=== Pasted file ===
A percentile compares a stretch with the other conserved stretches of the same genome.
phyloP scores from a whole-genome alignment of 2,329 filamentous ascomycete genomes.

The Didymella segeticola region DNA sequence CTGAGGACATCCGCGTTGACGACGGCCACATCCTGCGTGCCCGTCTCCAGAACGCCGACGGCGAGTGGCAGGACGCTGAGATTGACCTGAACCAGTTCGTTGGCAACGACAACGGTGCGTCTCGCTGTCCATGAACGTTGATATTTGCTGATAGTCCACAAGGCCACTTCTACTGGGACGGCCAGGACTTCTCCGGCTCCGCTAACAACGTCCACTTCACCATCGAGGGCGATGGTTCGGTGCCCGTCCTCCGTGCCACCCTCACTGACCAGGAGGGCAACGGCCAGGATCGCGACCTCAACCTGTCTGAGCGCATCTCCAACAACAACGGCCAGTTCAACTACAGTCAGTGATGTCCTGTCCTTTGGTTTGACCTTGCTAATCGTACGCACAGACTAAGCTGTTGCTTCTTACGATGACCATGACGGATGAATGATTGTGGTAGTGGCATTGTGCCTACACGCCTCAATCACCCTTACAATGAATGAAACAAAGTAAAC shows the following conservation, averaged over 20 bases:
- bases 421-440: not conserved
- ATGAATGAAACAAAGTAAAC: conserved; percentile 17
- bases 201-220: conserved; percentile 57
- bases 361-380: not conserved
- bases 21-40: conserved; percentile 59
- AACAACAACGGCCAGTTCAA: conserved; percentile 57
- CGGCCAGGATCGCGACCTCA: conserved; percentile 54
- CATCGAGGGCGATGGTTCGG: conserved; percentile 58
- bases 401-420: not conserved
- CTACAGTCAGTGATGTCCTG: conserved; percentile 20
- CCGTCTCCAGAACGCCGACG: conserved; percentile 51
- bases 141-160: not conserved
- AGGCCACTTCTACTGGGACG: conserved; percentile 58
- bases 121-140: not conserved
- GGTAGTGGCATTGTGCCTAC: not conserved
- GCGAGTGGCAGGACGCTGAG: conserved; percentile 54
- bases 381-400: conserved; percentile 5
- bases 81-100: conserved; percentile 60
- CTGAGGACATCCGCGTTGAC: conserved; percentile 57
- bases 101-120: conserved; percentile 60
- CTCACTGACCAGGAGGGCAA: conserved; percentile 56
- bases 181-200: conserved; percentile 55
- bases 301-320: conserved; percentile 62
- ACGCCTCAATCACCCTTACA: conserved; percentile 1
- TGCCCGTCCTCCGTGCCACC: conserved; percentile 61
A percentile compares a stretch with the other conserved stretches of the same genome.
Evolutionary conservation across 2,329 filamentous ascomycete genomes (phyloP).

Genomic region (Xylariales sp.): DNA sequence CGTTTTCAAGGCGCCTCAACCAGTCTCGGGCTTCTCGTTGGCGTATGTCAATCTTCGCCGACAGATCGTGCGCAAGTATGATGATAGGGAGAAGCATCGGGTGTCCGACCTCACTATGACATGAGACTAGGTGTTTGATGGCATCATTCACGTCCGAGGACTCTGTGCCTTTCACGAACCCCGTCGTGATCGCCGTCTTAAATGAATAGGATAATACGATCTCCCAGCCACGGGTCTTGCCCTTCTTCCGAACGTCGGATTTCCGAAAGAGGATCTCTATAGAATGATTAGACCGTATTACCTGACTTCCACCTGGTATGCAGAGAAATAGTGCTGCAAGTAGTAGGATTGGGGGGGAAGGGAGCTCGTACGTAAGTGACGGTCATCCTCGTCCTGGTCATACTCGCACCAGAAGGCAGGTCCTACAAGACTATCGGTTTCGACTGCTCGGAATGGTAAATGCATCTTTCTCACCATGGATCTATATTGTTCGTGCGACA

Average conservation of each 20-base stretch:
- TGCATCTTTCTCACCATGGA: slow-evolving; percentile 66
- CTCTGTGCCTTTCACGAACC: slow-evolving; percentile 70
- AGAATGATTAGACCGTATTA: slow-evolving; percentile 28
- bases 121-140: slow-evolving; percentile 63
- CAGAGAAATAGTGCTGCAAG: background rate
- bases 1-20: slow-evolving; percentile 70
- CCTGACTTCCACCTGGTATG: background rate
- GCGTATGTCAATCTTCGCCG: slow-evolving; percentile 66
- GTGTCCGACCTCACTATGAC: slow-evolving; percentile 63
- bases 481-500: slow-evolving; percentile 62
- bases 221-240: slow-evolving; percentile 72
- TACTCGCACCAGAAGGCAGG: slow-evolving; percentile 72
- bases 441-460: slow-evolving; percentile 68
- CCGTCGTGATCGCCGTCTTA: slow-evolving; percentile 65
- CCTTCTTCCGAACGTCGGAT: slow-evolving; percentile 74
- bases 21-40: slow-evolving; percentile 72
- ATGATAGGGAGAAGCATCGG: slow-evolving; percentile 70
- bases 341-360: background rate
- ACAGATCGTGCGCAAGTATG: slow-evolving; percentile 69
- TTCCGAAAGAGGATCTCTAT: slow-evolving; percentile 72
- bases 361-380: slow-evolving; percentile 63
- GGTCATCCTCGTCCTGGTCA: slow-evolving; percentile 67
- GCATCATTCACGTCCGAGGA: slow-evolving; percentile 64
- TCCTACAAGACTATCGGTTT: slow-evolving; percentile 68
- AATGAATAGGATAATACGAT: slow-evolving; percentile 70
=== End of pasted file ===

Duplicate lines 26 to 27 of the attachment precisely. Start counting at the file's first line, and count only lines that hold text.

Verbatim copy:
- bases 301-320: conserved; percentile 62
- ACGCCTCAATCACCCTTACA: conserved; percentile 1